NOT knowing the gender of your newborn can prove traumatic to parents, especially to Suryakanth and Saraswathi Patil (names changed to protect identity). The couple from Bijapur had their third child in January, last year. However, they were shocked when the doctors couldn’t tell the gender of the newborn. “The news depressed us. Our other two children are normal,” said Suryakanth, a farmer.
Despite conducting an ultrasound scanning they were unable to either find an uterus or male genitals. The parents were later referred to a doctor in Pune. Here too, the child underwent several tests but as the uterus could not be detected, the doctor declared the child as male. The parents were happy to hear this and even named their son.
The doctors prescribed hormonal injections for the growth of the child’s male genital organs. There was considerable improvement and the doctor later suggested an operation for a proper urinary passage. However, to facilitate better understanding due to language barrier, the doctor referred them to meet paediatric endocrinologist Dr Shaila Bhattacharyya at Manipal Hospital, Bangalore.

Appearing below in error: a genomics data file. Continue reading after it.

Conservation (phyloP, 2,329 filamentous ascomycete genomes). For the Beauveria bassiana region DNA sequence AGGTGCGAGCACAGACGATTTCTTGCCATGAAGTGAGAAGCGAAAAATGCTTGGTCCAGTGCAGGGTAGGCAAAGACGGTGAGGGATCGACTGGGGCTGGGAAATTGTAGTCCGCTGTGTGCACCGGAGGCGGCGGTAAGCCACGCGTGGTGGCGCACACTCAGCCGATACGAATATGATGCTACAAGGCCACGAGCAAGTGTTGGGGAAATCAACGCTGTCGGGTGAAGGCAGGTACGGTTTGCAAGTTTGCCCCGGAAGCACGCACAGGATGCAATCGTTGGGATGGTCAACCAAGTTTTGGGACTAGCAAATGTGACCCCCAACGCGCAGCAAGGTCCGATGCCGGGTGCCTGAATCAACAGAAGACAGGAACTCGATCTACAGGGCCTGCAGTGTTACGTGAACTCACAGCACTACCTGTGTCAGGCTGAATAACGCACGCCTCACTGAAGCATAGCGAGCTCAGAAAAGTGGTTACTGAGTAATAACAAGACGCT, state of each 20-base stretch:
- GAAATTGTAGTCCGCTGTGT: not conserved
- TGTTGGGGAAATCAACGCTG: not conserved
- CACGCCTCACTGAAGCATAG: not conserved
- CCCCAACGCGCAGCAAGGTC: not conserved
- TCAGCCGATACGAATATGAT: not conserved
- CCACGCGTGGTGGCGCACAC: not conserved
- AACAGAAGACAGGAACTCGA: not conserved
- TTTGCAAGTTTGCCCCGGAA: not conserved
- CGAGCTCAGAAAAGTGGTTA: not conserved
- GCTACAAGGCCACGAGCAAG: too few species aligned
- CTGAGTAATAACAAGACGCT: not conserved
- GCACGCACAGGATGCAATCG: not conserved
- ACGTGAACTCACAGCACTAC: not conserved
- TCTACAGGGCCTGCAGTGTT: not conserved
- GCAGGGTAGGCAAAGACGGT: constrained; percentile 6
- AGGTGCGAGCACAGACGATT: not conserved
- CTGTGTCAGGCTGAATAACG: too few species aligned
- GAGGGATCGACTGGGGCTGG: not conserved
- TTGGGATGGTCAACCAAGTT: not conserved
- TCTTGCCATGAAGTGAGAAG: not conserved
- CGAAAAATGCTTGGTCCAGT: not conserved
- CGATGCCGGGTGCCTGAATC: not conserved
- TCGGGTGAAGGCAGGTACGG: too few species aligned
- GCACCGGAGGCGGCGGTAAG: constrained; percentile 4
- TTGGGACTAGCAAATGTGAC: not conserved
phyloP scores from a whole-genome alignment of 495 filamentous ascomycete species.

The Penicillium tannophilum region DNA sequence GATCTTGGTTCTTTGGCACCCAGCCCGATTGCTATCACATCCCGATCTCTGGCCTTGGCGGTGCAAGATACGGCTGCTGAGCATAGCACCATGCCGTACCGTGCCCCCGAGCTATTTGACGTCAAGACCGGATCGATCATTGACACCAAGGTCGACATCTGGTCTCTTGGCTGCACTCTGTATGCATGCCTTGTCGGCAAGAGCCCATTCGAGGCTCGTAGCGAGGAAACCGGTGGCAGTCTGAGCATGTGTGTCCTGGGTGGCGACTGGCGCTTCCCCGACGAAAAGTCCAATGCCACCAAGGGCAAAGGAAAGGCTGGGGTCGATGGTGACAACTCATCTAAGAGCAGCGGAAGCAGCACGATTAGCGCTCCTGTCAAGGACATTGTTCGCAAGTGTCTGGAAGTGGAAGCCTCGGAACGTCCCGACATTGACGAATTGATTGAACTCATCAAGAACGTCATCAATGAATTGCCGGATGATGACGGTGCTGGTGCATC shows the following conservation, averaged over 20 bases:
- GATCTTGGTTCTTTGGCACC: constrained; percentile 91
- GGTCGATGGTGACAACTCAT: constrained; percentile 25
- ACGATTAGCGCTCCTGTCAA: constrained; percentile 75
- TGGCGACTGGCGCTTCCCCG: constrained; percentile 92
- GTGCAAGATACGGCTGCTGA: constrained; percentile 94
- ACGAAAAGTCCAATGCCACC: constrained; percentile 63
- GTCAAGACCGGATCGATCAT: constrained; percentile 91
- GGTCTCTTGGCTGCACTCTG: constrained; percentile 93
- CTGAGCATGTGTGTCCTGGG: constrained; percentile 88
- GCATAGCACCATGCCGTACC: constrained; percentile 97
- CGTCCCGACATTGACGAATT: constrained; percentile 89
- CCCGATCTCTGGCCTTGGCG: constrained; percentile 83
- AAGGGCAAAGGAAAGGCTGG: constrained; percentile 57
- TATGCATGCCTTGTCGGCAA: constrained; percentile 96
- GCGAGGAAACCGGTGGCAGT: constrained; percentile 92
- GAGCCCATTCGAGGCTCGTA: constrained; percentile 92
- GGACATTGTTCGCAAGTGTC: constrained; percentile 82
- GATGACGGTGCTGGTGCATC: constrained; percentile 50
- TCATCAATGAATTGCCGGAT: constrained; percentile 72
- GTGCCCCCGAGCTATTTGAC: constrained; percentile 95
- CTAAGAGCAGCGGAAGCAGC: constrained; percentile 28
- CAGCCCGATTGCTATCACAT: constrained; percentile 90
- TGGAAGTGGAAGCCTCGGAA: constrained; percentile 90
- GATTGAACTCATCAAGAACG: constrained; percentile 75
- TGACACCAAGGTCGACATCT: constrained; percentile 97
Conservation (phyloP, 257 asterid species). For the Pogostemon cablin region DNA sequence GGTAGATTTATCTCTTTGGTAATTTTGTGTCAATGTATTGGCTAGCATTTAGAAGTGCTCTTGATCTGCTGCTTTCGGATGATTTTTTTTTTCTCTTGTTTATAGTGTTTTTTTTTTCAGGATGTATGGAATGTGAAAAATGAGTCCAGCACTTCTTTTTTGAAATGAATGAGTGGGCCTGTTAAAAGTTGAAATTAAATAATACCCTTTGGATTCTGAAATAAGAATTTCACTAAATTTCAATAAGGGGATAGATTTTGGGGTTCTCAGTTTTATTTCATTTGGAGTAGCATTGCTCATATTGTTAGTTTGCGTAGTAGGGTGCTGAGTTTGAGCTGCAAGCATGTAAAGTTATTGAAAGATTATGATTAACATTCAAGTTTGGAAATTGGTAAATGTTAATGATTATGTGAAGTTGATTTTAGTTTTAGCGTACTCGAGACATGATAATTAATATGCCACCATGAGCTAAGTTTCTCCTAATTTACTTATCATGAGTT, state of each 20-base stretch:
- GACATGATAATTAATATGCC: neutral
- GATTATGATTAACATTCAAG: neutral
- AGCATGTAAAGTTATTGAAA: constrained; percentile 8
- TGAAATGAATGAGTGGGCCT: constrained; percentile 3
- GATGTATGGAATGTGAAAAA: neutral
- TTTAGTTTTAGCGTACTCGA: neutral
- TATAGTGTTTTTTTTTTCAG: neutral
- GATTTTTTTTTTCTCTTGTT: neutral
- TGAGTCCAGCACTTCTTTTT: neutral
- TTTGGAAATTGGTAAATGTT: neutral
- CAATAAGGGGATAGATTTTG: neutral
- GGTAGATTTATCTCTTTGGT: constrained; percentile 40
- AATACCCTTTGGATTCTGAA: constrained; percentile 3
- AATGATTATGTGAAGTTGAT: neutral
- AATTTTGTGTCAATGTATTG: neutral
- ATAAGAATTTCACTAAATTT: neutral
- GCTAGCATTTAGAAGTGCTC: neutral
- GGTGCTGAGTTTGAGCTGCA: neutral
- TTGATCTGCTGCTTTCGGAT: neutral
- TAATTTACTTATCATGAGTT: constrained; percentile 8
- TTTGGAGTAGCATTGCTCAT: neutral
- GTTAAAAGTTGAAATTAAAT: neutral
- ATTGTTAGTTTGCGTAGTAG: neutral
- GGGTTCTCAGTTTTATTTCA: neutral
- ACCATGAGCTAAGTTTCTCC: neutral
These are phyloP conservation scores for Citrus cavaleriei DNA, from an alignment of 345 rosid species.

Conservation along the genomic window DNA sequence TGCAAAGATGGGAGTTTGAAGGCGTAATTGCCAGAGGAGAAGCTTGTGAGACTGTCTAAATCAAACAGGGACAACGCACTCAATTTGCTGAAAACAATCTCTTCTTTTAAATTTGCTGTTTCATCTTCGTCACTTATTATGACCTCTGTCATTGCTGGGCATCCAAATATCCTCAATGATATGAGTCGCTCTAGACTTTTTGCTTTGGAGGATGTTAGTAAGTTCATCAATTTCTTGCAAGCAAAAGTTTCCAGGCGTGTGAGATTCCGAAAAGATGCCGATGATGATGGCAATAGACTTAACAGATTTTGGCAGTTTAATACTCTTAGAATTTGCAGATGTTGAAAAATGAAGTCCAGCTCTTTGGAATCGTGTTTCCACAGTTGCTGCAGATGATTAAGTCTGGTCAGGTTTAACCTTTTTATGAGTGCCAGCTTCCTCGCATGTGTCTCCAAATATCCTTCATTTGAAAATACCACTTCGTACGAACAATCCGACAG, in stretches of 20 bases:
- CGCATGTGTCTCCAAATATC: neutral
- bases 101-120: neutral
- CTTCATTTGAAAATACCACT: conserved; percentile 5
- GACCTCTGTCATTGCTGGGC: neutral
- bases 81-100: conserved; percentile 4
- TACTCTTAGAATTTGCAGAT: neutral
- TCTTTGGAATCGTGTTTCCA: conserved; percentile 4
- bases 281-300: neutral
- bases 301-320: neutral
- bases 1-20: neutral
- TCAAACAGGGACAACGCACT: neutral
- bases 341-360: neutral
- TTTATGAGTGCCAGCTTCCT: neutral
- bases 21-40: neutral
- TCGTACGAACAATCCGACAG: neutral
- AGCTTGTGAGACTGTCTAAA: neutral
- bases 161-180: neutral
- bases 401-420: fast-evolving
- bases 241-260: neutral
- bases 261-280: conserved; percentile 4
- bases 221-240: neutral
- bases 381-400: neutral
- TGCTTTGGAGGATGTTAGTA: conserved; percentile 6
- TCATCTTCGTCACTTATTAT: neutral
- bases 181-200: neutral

Dr Battacharyya recalls that the parents brought their 18-month-old child, a month ago to correct the urinary passage, which was below the normal penile passage. When karyotyping, a genetic test to check the number of chromosomes, was administered on the child, the baby was found to be a female. To confirm their findings the doctors conducted laparoscopy and found that the baby had an uterus with ovaries on one side and testis on the other side.
Terming the condition as ‘inter sex’, Dr Bhattacharyya observed that the reason the doctors couldn’t find the baby’s uterus was because the child was too small. The parents were shocked to hear that as their ‘son’ had an uterus and ovary, it was better to raise the child as a girl.
After counselling, the parents finally agreed to perform the surgery to remove the solitary testis in the child. The baby was operated a week ago, where the enlarged phallus was also reduced to ensure that the baby looked like a female.
“She can now lead a normal life. During puberty, she may have to undergo a hormone therapy, ensuring that she has all the female traits,” the doctor said.
Paediatric surgeon Dr C N Radhakrishnan, who operated on the child, said such cases were not uncommon.
(Published in Deccan Herald on 5th May, 2010)
“However, parents are hesitant to come out in public fearing social stigma. Moreover, they are ill informed about where to seek the relevant information and treatment,” he said. “We have christened the child as a boy. Now we are not sure how our relatives might accept her,” said Suryakanth.